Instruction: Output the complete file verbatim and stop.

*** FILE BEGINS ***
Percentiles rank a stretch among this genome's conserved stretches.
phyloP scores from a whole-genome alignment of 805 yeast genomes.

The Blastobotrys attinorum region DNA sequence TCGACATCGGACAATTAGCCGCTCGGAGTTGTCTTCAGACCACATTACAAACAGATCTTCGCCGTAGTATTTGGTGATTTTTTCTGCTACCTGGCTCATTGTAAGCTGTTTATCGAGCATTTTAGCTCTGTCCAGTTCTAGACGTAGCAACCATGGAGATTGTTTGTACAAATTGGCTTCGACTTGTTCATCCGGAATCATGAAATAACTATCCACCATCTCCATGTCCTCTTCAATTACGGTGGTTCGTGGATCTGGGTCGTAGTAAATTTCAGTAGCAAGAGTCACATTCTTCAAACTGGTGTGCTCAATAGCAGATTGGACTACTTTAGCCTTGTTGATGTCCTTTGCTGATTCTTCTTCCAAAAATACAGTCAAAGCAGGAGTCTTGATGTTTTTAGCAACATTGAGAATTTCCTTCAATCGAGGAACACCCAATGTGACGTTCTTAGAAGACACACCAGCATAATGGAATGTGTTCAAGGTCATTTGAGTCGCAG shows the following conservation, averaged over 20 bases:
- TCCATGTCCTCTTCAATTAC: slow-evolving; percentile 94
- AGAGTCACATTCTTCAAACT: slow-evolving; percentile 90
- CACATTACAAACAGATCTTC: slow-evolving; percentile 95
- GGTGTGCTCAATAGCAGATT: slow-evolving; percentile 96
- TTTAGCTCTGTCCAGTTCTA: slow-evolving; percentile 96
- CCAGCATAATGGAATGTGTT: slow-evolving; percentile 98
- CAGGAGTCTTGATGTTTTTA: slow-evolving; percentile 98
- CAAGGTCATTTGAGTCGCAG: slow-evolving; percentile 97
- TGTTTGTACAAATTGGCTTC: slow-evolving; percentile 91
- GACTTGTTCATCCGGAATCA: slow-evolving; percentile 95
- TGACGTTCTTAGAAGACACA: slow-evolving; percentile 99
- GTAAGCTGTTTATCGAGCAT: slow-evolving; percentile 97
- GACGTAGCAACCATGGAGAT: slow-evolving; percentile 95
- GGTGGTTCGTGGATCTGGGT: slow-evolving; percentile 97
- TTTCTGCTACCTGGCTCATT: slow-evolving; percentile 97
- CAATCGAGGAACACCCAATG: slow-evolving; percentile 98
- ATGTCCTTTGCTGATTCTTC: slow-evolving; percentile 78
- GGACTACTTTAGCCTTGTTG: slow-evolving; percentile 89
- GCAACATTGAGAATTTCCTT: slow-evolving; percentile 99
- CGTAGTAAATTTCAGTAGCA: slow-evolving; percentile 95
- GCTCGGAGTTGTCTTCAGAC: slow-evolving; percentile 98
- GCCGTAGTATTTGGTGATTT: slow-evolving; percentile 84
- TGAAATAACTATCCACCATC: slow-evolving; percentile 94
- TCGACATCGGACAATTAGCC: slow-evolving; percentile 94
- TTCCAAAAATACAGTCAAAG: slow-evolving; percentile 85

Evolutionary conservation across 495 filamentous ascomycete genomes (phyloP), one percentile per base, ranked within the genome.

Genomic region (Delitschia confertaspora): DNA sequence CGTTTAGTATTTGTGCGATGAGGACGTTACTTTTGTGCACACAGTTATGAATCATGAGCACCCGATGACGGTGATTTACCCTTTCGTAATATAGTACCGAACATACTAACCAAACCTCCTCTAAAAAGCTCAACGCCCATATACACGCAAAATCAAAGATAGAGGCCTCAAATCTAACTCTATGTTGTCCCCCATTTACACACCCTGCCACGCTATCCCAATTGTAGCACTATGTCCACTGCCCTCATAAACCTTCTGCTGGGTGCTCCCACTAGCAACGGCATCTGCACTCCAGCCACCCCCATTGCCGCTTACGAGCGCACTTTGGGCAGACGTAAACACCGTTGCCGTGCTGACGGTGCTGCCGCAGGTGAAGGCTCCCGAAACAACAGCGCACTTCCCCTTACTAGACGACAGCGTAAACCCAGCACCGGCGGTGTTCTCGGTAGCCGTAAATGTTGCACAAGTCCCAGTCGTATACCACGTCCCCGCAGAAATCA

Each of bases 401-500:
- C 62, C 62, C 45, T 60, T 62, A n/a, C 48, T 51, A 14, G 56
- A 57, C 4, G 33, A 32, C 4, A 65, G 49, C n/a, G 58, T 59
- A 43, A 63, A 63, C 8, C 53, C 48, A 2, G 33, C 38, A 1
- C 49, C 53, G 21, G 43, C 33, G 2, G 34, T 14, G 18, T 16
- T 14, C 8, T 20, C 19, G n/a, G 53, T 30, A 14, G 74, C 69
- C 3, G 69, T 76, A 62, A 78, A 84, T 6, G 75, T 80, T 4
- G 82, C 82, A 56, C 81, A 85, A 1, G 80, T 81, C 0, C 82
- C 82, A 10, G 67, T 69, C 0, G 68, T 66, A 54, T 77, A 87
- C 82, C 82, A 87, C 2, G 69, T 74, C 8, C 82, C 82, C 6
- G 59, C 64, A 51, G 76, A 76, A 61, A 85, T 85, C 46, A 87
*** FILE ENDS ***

Percentiles rank a stretch among this genome's conserved stretches.
phyloP scores from a whole-genome alignment of 805 yeast genomes.

The Blastobotrys attinorum region DNA sequence TCGACATCGGACAATTAGCCGCTCGGAGTTGTCTTCAGACCACATTACAAACAGATCTTCGCCGTAGTATTTGGTGATTTTTTCTGCTACCTGGCTCATTGTAAGCTGTTTATCGAGCATTTTAGCTCTGTCCAGTTCTAGACGTAGCAACCATGGAGATTGTTTGTACAAATTGGCTTCGACTTGTTCATCCGGAATCATGAAATAACTATCCACCATCTCCATGTCCTCTTCAATTACGGTGGTTCGTGGATCTGGGTCGTAGTAAATTTCAGTAGCAAGAGTCACATTCTTCAAACTGGTGTGCTCAATAGCAGATTGGACTACTTTAGCCTTGTTGATGTCCTTTGCTGATTCTTCTTCCAAAAATACAGTCAAAGCAGGAGTCTTGATGTTTTTAGCAACATTGAGAATTTCCTTCAATCGAGGAACACCCAATGTGACGTTCTTAGAAGACACACCAGCATAATGGAATGTGTTCAAGGTCATTTGAGTCGCAG shows the following conservation, averaged over 20 bases:
- TCCATGTCCTCTTCAATTAC: slow-evolving; percentile 94
- AGAGTCACATTCTTCAAACT: slow-evolving; percentile 90
- CACATTACAAACAGATCTTC: slow-evolving; percentile 95
- GGTGTGCTCAATAGCAGATT: slow-evolving; percentile 96
- TTTAGCTCTGTCCAGTTCTA: slow-evolving; percentile 96
- CCAGCATAATGGAATGTGTT: slow-evolving; percentile 98
- CAGGAGTCTTGATGTTTTTA: slow-evolving; percentile 98
- CAAGGTCATTTGAGTCGCAG: slow-evolving; percentile 97
- TGTTTGTACAAATTGGCTTC: slow-evolving; percentile 91
- GACTTGTTCATCCGGAATCA: slow-evolving; percentile 95
- TGACGTTCTTAGAAGACACA: slow-evolving; percentile 99
- GTAAGCTGTTTATCGAGCAT: slow-evolving; percentile 97
- GACGTAGCAACCATGGAGAT: slow-evolving; percentile 95
- GGTGGTTCGTGGATCTGGGT: slow-evolving; percentile 97
- TTTCTGCTACCTGGCTCATT: slow-evolving; percentile 97
- CAATCGAGGAACACCCAATG: slow-evolving; percentile 98
- ATGTCCTTTGCTGATTCTTC: slow-evolving; percentile 78
- GGACTACTTTAGCCTTGTTG: slow-evolving; percentile 89
- GCAACATTGAGAATTTCCTT: slow-evolving; percentile 99
- CGTAGTAAATTTCAGTAGCA: slow-evolving; percentile 95
- GCTCGGAGTTGTCTTCAGAC: slow-evolving; percentile 98
- GCCGTAGTATTTGGTGATTT: slow-evolving; percentile 84
- TGAAATAACTATCCACCATC: slow-evolving; percentile 94
- TCGACATCGGACAATTAGCC: slow-evolving; percentile 94
- TTCCAAAAATACAGTCAAAG: slow-evolving; percentile 85

Evolutionary conservation across 495 filamentous ascomycete genomes (phyloP), one percentile per base, ranked within the genome.

Genomic region (Delitschia confertaspora): DNA sequence CGTTTAGTATTTGTGCGATGAGGACGTTACTTTTGTGCACACAGTTATGAATCATGAGCACCCGATGACGGTGATTTACCCTTTCGTAATATAGTACCGAACATACTAACCAAACCTCCTCTAAAAAGCTCAACGCCCATATACACGCAAAATCAAAGATAGAGGCCTCAAATCTAACTCTATGTTGTCCCCCATTTACACACCCTGCCACGCTATCCCAATTGTAGCACTATGTCCACTGCCCTCATAAACCTTCTGCTGGGTGCTCCCACTAGCAACGGCATCTGCACTCCAGCCACCCCCATTGCCGCTTACGAGCGCACTTTGGGCAGACGTAAACACCGTTGCCGTGCTGACGGTGCTGCCGCAGGTGAAGGCTCCCGAAACAACAGCGCACTTCCCCTTACTAGACGACAGCGTAAACCCAGCACCGGCGGTGTTCTCGGTAGCCGTAAATGTTGCACAAGTCCCAGTCGTATACCACGTCCCCGCAGAAATCA

Each of bases 401-500:
- C 62, C 62, C 45, T 60, T 62, A n/a, C 48, T 51, A 14, G 56
- A 57, C 4, G 33, A 32, C 4, A 65, G 49, C n/a, G 58, T 59
- A 43, A 63, A 63, C 8, C 53, C 48, A 2, G 33, C 38, A 1
- C 49, C 53, G 21, G 43, C 33, G 2, G 34, T 14, G 18, T 16
- T 14, C 8, T 20, C 19, G n/a, G 53, T 30, A 14, G 74, C 69
- C 3, G 69, T 76, A 62, A 78, A 84, T 6, G 75, T 80, T 4
- G 82, C 82, A 56, C 81, A 85, A 1, G 80, T 81, C 0, C 82
- C 82, A 10, G 67, T 69, C 0, G 68, T 66, A 54, T 77, A 87
- C 82, C 82, A 87, C 2, G 69, T 74, C 8, C 82, C 82, C 6
- G 59, C 64, A 51, G 76, A 76, A 61, A 85, T 85, C 46, A 87